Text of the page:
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The rat is known to be the most destructive vertebrate in the world. Globally widespread, rats cause major economic losses to stored and infield crops, destroy property, and transmit disease. Known pathogens spread by rats include Rat Bite Fever, C. difficile, E. coli, Leptospirosis and superbug bacteria.
The Norway rat (Rattus norvegicus) is the most common species of rat on the Canadian Prairies. However, Albertans have enjoyed living without the menace of rats since 1950 when Alberta Agriculture established a rural-based control program. Find out about the History of Alberta’s Rat Control Program.
Alberta’s Agricultural Pests Act, Pest and Nuisance Control Regulation, lists the Norway rat (and any other rat from the genus Rattus) as declared pests. While the province is responsible for the administration of the Rat Control Program, every person and municipality, both rural and urban, must take active measures to prevent the establishment of rats on their property. Under the Act, it is also illegal to import and sell rats in the province, or keep them as pets.
Rat Control Zone
“The occurrence of Norway rats is directly dependent upon the presence of people. In Alberta, the distribution of people is largely determined by vegetation type and geography, which also acts as a barrier from invading rats. The province is protected from rat invasion in the south by open, relatively unsettled short-grass prairie, in the north by boreal mixed-wood forest, and in the west by the Rocky Mountains. The only route of invasion is overland from the east along a sparsely populated rural area, itself a limiting factor to rat migration.” From Norway Rat Exclusion in Alberta (PDF, 3.2 MB), published as part of the Proceedings of the Eighteenth Vertebrate Pest Conference (1998).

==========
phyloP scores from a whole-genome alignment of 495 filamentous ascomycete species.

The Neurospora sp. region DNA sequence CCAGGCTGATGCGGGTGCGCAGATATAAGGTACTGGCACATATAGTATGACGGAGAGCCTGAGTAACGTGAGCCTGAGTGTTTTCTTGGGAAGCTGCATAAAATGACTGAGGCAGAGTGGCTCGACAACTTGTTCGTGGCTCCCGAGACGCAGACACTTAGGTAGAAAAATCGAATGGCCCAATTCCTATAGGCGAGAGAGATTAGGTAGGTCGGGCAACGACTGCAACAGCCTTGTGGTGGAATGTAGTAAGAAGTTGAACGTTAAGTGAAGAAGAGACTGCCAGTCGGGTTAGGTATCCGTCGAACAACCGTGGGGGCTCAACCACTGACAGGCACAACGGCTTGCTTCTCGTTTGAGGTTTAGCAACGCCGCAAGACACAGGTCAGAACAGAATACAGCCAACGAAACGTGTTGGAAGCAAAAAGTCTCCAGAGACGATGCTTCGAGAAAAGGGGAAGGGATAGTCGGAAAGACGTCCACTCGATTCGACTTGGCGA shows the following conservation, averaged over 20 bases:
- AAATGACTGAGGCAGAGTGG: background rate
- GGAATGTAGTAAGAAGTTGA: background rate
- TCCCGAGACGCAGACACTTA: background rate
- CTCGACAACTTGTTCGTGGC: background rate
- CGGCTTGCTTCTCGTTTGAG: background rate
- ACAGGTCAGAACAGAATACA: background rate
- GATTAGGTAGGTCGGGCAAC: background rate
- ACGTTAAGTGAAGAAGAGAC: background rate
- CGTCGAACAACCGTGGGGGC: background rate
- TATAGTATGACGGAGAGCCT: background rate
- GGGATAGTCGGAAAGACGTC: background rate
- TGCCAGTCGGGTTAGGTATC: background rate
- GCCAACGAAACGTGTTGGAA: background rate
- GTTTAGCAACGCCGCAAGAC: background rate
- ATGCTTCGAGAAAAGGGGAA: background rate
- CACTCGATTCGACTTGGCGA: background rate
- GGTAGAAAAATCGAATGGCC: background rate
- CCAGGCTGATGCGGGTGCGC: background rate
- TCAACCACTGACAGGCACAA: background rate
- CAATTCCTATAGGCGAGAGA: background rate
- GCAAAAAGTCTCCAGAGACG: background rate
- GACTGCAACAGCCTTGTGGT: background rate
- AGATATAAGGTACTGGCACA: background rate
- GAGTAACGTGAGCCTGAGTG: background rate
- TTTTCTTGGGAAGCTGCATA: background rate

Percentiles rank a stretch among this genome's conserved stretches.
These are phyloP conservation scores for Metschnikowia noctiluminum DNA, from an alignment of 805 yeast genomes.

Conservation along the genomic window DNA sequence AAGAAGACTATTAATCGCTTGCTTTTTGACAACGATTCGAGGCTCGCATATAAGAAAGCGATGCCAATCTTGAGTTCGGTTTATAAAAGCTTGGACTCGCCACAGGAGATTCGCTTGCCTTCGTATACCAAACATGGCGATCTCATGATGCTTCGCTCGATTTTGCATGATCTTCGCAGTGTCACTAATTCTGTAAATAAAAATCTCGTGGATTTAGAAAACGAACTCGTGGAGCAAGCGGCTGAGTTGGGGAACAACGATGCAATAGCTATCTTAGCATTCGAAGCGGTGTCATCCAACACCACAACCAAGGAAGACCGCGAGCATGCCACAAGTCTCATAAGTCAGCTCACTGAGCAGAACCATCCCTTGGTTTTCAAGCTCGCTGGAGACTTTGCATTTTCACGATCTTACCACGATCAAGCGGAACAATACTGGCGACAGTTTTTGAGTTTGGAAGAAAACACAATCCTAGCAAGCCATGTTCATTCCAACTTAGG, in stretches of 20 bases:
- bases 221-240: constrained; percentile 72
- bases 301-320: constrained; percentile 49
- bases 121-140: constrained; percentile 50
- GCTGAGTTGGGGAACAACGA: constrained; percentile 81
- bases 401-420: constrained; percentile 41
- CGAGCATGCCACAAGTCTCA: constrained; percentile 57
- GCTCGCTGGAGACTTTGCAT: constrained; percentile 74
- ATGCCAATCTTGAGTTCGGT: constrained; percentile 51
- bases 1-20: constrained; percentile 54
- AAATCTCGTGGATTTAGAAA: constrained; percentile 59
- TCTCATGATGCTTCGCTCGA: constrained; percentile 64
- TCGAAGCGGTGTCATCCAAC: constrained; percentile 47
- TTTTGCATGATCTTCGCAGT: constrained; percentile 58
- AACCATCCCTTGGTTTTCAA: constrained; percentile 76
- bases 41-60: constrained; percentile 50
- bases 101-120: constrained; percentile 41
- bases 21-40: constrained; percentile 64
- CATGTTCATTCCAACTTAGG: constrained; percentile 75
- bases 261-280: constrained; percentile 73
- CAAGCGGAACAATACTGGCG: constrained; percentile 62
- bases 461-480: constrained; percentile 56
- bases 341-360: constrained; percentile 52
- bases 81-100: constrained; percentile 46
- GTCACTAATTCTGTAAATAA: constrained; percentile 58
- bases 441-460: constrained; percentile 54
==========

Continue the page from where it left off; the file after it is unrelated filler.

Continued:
To address this, Alberta has maintained a Rat Control Zone (RCZ) along the eastern border with Saskatchewan since the 1950s. This 600-km long by 29-km wide swath of land runs from Cold Lake in the north to the Montana border in the south (Figure 1). Supported by government through funding and supplies, the 7 municipalities in the zone bear the most responsibility for rat control. In addition, farmers, counties, pest control officers and the government’s rat control staff help maintain Alberta’s rat-free status.
On the Saskatchewan side of this perennial effort, the Saskatchewan Association of Rural Municipalities operates a provincial rat control program. In addition, the governments of Saskatchewan and Alberta collaborate by sharing information and resources. Some municipal employees from Alberta have worked on rat control in Saskatchewan to reduce rat migration into Alberta.
Figure 1. Rat Control Zone in eastern Alberta
View larger image: Alberta Rat Control Zone (JPEG, 92 KB)
Help keep Alberta rat-free by knowing how to identify a rat, and contacting [email protected] if you see one.
Hundreds of suspected rat infestations are reported each year by concerned citizens. But most sightings turn out to be muskrats, pocket gophers, ground squirrels, bushy-tailed wood rats or mice. However, all suspected infestations are investigated either by local or provincial field staff.
The Norway rat can be identified by a number of distinguishing characteristics and clues. However, some rodents can be mistaken for rats. Find out how to identify rats, and animals mistaken for rats.
The Norway rat is a shy, secretive, and primarily nocturnal animal. It seeks shelter not so much to keep warm but to hide from enemies including other rats. A rat shelter can be almost any object rats can crawl under, including planks, plywood, buildings or structures resting on the ground.
Once secure, rats will quickly seek food. The diet of a Norway rat is remarkable; it can survive on a wide range of food items from domestic garbage, rotten meat and fish, stale grain, greenfeed and straw, to fresh fruits and vegetables, packaged foods, sugar and candies.